The thick market effect on local unemployment rate fluctuations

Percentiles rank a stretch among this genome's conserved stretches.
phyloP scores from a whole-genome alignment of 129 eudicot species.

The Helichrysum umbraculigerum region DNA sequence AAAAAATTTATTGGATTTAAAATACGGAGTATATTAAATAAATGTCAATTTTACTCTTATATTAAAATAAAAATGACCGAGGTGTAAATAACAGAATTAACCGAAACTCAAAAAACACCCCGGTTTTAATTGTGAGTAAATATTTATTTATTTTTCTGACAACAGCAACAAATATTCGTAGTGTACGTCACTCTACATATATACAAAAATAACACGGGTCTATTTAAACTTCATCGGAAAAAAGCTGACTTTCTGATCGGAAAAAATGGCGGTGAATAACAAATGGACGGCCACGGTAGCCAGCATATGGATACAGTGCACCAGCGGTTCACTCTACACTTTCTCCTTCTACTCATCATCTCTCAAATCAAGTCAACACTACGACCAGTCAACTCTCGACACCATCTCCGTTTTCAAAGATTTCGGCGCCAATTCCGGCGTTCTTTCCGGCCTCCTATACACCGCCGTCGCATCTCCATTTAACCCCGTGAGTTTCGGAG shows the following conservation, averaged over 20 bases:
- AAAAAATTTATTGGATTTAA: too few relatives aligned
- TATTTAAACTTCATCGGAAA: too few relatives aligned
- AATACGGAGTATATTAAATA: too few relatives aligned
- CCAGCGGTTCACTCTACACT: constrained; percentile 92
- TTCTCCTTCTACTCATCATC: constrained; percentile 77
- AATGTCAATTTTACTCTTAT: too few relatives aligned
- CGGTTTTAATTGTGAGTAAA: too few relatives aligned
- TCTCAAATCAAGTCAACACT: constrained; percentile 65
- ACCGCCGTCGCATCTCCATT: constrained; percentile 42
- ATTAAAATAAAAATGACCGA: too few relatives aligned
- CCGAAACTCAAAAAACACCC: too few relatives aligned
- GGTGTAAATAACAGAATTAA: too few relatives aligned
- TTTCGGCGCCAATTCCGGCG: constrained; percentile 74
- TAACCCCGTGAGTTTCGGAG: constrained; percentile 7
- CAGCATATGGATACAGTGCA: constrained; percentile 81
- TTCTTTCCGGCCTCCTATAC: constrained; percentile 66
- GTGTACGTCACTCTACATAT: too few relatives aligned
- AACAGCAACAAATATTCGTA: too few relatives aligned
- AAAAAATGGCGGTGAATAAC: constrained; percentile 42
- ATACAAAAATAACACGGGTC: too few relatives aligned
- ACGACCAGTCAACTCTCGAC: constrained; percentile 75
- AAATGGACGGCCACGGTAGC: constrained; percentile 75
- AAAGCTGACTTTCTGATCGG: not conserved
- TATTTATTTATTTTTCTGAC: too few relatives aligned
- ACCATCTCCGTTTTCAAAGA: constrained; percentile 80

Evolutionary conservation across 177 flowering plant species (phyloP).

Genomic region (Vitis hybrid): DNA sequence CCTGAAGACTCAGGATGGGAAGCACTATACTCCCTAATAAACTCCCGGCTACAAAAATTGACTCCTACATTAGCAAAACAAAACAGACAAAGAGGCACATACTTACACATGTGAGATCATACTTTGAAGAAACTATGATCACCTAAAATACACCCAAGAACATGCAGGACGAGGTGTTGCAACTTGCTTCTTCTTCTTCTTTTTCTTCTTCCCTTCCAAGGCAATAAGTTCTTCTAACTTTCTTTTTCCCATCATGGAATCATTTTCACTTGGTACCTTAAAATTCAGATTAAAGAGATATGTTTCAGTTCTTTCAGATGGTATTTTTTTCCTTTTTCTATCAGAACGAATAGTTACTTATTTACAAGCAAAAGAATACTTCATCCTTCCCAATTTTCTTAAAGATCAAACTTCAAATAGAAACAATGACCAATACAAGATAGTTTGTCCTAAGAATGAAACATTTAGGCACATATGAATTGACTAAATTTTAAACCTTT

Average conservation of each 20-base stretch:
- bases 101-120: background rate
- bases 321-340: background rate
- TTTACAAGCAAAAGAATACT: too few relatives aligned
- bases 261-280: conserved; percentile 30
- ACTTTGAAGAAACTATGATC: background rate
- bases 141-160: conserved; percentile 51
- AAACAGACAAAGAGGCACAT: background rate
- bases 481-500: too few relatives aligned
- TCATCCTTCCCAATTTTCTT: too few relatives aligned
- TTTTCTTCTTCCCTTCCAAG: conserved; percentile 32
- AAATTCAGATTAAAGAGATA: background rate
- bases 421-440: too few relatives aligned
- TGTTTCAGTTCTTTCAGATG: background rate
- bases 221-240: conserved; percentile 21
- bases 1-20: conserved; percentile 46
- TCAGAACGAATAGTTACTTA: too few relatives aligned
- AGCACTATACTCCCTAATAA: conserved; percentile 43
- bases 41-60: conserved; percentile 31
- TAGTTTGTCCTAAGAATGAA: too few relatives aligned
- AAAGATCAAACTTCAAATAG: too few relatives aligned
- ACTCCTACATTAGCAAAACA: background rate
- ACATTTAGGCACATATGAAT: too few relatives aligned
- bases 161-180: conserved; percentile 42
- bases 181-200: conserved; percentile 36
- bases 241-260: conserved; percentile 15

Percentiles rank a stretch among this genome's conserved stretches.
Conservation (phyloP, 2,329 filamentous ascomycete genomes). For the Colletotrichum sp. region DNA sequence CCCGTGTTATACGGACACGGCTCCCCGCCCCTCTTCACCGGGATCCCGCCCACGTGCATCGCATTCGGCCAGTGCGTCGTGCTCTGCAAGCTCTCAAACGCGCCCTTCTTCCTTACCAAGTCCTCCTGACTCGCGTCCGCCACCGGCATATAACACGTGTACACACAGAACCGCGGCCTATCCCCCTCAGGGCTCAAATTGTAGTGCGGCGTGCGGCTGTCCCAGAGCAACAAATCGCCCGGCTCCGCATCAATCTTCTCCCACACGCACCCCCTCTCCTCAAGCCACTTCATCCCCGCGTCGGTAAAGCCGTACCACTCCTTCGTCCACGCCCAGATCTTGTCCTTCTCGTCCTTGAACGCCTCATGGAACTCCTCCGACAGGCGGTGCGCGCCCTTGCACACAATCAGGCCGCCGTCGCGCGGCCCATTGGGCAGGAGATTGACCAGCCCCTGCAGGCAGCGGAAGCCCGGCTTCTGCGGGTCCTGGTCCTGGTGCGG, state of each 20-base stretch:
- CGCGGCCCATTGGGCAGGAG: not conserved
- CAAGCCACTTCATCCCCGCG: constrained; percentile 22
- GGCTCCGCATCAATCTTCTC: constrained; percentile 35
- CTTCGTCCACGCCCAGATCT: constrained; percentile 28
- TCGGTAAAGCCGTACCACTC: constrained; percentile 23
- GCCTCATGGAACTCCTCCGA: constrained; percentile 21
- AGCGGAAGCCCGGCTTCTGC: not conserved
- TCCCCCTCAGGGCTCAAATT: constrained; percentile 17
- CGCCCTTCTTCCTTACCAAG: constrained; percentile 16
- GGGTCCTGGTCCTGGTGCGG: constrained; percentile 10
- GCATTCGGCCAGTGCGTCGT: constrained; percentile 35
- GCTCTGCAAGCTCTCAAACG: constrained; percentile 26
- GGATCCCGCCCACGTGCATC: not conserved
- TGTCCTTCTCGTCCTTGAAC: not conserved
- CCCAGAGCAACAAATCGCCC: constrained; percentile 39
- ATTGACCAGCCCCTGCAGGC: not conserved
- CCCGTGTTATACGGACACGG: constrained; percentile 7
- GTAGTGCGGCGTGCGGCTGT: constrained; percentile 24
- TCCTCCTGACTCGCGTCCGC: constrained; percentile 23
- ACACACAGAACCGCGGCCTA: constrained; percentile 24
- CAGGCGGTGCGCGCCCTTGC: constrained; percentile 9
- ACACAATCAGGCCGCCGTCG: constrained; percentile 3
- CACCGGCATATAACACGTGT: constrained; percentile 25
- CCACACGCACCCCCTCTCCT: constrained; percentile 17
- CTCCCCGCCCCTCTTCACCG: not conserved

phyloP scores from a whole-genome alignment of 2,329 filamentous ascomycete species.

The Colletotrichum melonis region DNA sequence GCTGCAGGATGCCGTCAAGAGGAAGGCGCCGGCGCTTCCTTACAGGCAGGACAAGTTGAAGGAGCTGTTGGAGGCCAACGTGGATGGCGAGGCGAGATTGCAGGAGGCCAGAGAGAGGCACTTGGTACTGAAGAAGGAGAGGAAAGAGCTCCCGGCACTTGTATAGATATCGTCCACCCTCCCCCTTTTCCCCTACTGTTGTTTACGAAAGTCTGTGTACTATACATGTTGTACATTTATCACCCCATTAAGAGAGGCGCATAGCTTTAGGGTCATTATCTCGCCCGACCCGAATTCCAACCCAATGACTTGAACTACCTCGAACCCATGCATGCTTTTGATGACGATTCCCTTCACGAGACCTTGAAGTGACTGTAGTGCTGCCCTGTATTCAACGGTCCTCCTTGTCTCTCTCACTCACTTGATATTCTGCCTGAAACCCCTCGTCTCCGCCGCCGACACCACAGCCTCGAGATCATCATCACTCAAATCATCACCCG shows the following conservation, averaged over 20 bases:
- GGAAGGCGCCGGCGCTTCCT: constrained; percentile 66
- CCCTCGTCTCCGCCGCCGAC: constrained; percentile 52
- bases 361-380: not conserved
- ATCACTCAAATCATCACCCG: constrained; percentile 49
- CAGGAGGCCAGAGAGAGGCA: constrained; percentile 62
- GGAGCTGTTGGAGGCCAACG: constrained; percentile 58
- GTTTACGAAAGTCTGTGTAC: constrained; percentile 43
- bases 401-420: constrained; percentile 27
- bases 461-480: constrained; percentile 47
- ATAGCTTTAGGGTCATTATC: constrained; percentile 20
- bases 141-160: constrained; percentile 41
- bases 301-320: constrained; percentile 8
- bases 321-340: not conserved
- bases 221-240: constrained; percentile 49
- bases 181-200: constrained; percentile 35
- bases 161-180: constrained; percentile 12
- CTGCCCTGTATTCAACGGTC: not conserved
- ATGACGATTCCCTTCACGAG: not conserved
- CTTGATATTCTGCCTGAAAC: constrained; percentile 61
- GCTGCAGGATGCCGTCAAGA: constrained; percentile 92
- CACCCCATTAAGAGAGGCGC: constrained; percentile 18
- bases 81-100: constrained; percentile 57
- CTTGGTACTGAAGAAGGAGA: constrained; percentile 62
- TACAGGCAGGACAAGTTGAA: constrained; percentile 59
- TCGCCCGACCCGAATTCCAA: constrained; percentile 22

This paper explores the relationship between city size and the pattern of unemployment rate fluctuations. We present a model of the local labor market in which in a thicker market, when more workers are looking for jobs and more job openings are available, the matching probability between jobs and workers is higher. Workers incur search cost if they actively search for for jobs. A higher matching probability makes searching for jobs more desirable. Unemployed workers accumulate in a local market until the market reaches a critical size such that the expected wage is higher than the search cost. Since a given shock produces more unemployed workers in a larger city during a time period, it takes less time for a larger city to reach the critical size described above. As a consequence, the model predicts: (1)Unemployment rates are lower in larger cities. (2) The length of unemployment cycles decreases as city size increases. (3) The peak unemployment rate is negatively correlated with city size. Our empirical analysis utilizes data that covers 295 PMSAs in the U.S. over the years 1981--1997. After controlling for the effects of industry composition and risk diversification, we find that city size has a significantly negative effect on the mean unemployment rate. In particular, if city size increases by two standard deviations, the unemployment rate will be lowered by roughly a half percentage point. We also find that larger cities have shorter unemployment cycles. In particular, the unemployment cycle will be shortened by roughly one month if city size increases by two standard deviations. Finally, we find shallower recessions for larger cities. The peak unemployment rates are lower by .3 percentage points if the city size increases by two standard deviations. All these empirical results are consistent with the predictions of the model.
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